Despite this similarity in purchase price between Lexus and their competitors, Lexus vehicles are associated with shockingly low maintenance costs. We’ll take a look at the reason for this in a moment. The cost-effectiveness of maintaining a Lexus has proved to be a popular selling point for consumers.

While competitors such as BMW and Mercedes-Benz are classified as two of the most expensive brands to maintain, Lexus is considered one of the cheapest to maintain. Over a ten-year period, it is estimated that Lexus owners will spend an average of $7000 in maintenance costs. That’s only $700 a year!

That value is a stark difference from the maintenance costs of many competitors. However, there’s a reason for this disparity. Earlier, we mentioned that Lexus is a Japanese brand. Well, it’s actually the luxury division of Toyota! Due to this, Toyota and Lexus often share many core parts.

Toyota is well-known for its low maintenance costs. On average, the maintenance of a Toyota car over a ten-year period will equate to roughly $4410. This means that Toyota owners spend an average of $441 per year on vehicle maintenance.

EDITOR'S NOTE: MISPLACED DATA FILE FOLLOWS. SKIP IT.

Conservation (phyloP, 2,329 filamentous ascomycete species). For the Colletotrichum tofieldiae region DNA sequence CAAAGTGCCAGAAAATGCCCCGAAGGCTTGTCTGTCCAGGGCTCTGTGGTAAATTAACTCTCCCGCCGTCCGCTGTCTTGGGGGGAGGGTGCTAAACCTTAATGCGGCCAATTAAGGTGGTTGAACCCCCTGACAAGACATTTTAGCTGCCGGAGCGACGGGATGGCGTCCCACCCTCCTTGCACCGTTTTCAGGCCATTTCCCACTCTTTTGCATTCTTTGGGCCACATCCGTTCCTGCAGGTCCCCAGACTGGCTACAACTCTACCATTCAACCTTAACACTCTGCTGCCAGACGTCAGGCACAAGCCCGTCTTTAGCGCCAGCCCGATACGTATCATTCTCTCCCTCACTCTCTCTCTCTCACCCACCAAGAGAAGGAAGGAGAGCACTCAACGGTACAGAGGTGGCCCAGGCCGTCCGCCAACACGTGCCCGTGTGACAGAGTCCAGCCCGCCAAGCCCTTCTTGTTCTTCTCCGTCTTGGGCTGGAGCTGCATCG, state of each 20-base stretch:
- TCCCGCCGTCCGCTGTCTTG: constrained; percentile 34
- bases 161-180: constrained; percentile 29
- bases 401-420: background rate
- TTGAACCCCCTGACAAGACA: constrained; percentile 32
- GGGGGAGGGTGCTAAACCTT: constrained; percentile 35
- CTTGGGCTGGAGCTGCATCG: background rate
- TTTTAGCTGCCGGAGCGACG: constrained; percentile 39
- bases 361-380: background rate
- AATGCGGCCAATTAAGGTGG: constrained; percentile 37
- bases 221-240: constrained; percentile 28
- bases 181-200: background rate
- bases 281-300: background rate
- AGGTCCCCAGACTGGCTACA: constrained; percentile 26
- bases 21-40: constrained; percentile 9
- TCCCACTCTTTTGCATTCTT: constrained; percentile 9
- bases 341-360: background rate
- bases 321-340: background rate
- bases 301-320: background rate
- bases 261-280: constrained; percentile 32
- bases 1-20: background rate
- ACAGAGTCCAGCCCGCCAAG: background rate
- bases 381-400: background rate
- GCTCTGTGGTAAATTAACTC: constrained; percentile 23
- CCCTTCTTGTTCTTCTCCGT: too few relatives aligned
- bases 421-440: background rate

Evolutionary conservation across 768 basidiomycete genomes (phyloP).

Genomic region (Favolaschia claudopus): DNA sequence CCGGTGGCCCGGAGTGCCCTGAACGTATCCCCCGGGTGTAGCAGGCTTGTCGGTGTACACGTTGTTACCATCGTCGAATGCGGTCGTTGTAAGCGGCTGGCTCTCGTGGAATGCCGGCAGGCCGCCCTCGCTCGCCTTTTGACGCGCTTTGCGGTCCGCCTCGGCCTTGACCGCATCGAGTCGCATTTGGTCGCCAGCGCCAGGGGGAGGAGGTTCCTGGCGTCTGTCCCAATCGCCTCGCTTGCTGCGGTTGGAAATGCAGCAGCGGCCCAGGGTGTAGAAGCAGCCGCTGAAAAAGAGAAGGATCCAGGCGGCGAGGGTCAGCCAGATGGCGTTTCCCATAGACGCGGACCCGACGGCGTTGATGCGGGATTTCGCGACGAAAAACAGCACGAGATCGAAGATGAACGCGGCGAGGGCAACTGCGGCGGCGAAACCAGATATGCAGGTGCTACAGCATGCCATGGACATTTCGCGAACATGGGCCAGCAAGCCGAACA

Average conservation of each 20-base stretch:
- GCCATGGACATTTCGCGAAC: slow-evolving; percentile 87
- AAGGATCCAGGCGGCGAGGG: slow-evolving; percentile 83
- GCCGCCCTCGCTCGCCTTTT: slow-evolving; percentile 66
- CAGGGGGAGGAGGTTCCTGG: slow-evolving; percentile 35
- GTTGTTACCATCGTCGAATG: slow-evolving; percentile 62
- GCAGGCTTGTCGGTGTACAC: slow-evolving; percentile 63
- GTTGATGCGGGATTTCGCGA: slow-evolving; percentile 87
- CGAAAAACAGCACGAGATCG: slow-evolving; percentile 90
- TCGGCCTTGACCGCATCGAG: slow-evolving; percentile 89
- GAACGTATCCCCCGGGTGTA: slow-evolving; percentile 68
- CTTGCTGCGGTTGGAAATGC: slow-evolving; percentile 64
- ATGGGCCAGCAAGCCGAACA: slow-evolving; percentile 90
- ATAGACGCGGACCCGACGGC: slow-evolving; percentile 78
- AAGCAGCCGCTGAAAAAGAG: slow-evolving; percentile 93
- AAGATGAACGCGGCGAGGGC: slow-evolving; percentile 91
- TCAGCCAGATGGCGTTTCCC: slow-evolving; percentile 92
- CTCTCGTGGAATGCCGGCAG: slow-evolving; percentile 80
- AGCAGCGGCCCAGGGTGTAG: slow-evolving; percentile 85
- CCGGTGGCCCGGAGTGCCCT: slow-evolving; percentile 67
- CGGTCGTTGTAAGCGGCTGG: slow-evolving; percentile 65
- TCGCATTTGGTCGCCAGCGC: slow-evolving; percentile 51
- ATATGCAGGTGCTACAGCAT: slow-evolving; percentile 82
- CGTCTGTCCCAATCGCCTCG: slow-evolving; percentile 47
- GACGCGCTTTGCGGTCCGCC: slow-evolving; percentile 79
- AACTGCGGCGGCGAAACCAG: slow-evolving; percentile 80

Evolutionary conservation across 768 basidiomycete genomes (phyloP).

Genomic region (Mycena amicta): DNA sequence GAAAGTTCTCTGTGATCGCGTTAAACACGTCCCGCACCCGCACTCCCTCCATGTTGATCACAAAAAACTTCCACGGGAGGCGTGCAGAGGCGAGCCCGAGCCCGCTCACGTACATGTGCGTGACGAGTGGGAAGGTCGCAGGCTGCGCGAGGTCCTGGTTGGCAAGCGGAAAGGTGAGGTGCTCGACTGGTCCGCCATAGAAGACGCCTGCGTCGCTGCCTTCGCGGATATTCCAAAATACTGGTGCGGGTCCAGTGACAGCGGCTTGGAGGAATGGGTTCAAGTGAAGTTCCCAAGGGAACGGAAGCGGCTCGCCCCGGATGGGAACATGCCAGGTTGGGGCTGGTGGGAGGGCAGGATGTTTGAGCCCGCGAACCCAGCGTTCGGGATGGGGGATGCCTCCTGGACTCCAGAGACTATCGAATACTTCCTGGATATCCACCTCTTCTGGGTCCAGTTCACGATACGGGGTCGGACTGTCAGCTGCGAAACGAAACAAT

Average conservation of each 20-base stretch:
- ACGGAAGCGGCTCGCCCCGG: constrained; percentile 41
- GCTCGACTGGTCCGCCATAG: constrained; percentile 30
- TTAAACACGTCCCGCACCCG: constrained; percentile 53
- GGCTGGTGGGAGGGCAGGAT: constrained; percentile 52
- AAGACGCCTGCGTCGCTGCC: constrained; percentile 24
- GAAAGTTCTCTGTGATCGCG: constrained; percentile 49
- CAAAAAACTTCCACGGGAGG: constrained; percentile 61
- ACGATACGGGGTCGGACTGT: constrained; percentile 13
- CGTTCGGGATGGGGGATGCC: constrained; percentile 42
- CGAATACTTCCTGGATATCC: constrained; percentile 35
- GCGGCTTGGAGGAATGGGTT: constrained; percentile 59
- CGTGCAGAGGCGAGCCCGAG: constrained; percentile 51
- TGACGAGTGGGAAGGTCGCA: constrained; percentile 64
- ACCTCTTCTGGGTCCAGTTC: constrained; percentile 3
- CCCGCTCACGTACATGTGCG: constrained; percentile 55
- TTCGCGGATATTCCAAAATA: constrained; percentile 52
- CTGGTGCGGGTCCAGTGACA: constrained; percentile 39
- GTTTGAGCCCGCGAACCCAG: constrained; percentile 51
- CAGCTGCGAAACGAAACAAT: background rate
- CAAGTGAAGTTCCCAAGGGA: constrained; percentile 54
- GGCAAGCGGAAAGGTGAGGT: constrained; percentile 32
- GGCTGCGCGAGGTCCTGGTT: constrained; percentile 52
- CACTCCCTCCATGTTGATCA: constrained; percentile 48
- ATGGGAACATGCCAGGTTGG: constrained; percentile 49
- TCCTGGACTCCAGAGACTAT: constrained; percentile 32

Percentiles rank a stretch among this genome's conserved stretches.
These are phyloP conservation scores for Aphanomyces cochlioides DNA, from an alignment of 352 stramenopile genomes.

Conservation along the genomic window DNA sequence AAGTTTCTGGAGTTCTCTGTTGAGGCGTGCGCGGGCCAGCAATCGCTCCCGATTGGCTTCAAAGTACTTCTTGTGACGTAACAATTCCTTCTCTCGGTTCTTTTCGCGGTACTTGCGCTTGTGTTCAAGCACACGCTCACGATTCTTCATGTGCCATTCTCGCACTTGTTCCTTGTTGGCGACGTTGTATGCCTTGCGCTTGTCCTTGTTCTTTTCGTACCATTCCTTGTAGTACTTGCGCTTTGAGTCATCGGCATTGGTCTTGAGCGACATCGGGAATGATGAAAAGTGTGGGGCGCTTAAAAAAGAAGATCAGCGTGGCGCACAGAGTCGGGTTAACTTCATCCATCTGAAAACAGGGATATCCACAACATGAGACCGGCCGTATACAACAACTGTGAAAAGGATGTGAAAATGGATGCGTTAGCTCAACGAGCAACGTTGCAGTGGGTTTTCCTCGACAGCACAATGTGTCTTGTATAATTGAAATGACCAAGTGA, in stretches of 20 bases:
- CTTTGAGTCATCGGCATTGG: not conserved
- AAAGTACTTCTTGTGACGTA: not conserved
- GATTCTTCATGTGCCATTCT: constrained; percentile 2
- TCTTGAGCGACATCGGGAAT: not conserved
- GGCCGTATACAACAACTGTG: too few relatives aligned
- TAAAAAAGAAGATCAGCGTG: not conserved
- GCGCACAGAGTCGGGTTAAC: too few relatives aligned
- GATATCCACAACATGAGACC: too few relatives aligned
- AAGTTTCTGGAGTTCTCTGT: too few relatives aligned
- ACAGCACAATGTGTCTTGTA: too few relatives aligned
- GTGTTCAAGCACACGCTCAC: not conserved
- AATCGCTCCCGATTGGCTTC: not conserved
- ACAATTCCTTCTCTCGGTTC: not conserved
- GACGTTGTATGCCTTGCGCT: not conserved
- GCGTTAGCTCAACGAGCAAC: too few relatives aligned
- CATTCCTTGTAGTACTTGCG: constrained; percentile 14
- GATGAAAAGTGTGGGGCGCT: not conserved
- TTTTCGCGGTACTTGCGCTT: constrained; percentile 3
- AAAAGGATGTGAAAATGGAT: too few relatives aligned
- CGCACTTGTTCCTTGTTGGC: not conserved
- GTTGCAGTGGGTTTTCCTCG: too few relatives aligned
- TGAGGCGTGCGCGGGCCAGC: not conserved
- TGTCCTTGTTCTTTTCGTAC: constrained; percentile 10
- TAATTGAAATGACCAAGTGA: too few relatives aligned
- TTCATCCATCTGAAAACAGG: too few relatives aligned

Lexus benefits from Toyota’s efficient low-cost parts and manufacturing processes. Lexus is distinctively cheaper to maintain than other luxury car brands. In the next section, we’ll take a look at the specifics of maintaining a Lexus and how you add miles to the life of a Lexus.

Maintaining a Lexus Automobile

Keep reading as we break down the Lexus service schedule and the most common repairs – and most importantly, how much this maintenance costs on average! We’ll break this down by the common major maintenance intervals!

At 5,000 Miles

For every 5000 miles that you clock on the odometer, there are a few basic aspects of your Lexus that will need to be serviced. Generally, you’re looking at a tire rotation, an inspection of your brakes, and a fluid check. This service will set you back an estimated $40 to $60 and is generally done every six months.

At 10,000 Miles

Once your odometer reading reaches 10,000 – or you add another 10,000 to it – you’ll need to check the items listed above once more. However, at each new maintenance interval, there will be additional checks required.

This includes a tire rotation and a brake inspection, in addition, you’ll need to change the oil filter and air filter of your Lexus. This service has an estimated price range of $150 to $170 and should be done annually.

At 15,000 Miles

Once the odometer in your Lexus reads 15,000 miles, you’ll need to get the elements discussed in the previous two intervals checked again. At this point, you’ll typically have to replace the battery inside your vehicle’s smart key.  

In addition to this, the service mechanics will need to inspect your vehicle’s suspension, brake lines, drive axle, exhaust, steering, and coolant. The cost of this service will range between $80 and $120.